Amanda Farris and Christian Squires in Robert Dekkers' See Saw.  Photo © Bilha Sperling

Amanda Farris and Christian Squires in Robert Dekkers’ See Saw.
Photo © Bilha Sperling

Lesher Center for the Arts, Walnut Creek, CA; March 26, 2015

Bryn E Namavari

It was quite an evening. Taking the stage to introduce proceedings, Karen Porter Lapointe, and artistic director and co-founder Lauren Jonas were presented with a letter and certificate of recognition from Assembly Woman Susan Bonilla and a 21st birthday champagne toast from Walnut Creek’s Cindy Silva.

In typical form, the anniversary night incorporated two multi-media presentations. Opening the evening, an emotional slideshow featured Diablo’s work with youth through their PEEK program accompanied by the Las Juntas Elementary Honor Choir singing Teresa Jenning’s “Do Unto Others.” Later in the show, the audience was treated to a short film that highlighted the talents of the troupe through stunning slow-motion that brought an elevated appreciation for the dancers’ athleticism and grace.

Filling out the program were performances of the pas de deux from Balanchine’s well known masterpiece, Apollo; Val Caniparoli’s dramatic Hamlet and Ophelia; See Saw, a witty work by Resident Choreographer and dancer Robert Dekkers, set to a live performance of Mendelssohn’s piano trio in D Minor; Incitations, a tango tribute by alumni choreographer and dancer Kelly Teo; and the reprise of Resistance by dancer David Fonnegra, set to Mendelssohn’s Songs Without Words, also performed live.

Diablo’s homage to the “great master of dance,” Balanchine’s Apollo showcases the strength of this small troupe. The very embodiment of the Greek ideal of the kouros, Christian Squires’ (a late replacement for the injured Dekkers) platinum hair and youthful looks are the epitome of the classic Apollo. Balanchine’s choreography superbly manifests the idealist vision and Squires fits the bill. The pas des deux is certainly the highlight of Balanchine’s piece culminating in Apollo kneeling to lift his muse (Sandrine Cassini) on to his back and shoulders like Atlas holding up the world.

The 1928 ballet clearly addresses classical antiquity as its subject, but its plot and many of its movements are more contemporary – a reinterpretation of tradition. Balanchine’s Apollo is about exploration, learning, and growth. It is the perfect expression of Diablo’s mission and values.

Originally choreographed in 1985 for Joanna Berman at the San Francisco Ballet, Caniparoli’s Hamlet and Ophelia is widely known for launching Berman’s career. It is more than fitting that she staged the performance for a celebration like Diablo’s 21st. Her thrilling involvement along with the three Diablo member and alumni pieces are testament to the company’s dedication to fostering talent and new, innovative dance – a theme that was accentuated throughout the evening.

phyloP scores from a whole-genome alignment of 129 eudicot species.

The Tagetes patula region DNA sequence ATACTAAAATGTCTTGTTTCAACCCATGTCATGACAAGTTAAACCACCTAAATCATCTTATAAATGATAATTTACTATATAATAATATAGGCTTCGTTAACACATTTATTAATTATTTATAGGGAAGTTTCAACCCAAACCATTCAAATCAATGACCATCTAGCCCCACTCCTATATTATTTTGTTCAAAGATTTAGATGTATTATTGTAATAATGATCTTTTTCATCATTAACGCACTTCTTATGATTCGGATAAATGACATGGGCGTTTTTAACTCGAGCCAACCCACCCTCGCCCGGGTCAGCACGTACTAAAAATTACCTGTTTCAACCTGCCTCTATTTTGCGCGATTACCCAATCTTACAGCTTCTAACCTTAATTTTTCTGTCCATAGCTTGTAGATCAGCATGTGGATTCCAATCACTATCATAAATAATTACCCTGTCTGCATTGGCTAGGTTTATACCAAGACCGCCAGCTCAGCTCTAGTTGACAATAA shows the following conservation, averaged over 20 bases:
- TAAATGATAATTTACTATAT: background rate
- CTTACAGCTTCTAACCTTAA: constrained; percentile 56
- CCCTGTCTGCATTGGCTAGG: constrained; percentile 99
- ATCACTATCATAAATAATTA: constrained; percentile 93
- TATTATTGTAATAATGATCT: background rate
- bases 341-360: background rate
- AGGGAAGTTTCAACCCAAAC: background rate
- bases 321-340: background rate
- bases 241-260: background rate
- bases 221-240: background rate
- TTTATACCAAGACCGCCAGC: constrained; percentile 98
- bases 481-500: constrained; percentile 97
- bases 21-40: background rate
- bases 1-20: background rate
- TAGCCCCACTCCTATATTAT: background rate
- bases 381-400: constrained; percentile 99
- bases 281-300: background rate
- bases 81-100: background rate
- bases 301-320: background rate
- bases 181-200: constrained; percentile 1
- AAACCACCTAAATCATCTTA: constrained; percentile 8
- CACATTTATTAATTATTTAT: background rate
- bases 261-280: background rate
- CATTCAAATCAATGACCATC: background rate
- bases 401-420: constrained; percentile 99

The well-executed performance by Amanda Farris and Squires of Caniparoli’s illustration of Ophilia’s death is poetic and fittingly tragic. The audience is left with a final image that is both beautiful and emotional as Hamlet’s dramatic cloak transforms into the river in which she drowns herself.

Fonnegra choreographed and performed Resistance with Tetyana Martyanova, the staging quite elegant: their costumes black, on a black stage with the lacquered piano off to the side. A live trio of musicians also accompanied Dekkers’ See Saw. Diablo’s frequent use of live accompaniment and multi-media is a great asset to the company’s performances. The musicians and their instruments become like a set, a wholly different relationship to the performance than an orchestra in a pit. There is an acuteness brought to the pieces that makes the audience hear the music and even see the movement in a different way.

The third Diablo original piece, Incitations by Teo, was one of the highlights of the evening. An homage to tango and set to an Astor Piazzolla nuevo tango piece, the three-movement work had the four dancers in fiery red and black costumes. The second movement accompanied only by rhythmic clapping, began a bit like a burlesque performance, but proved far more sensitively considered by Teo. Martyanova and Rosselyn Ramirez’s dance mimed the costumes traditionally worn for tango and the audience was left with their ethereal impression through the choreography rather than the dancers actually wearing the swirling skirts.

Diablo’s company certainly hasn’t been around for twenty-one years by mere happenstance. The evening was yet another example the community’s support of its efforts. It is only appropriate then to raise a glass and say, “Cheers!”, “Chin, Chin!”, and “Salude!” to Diablo Ballet and to hope for more of the same in the future.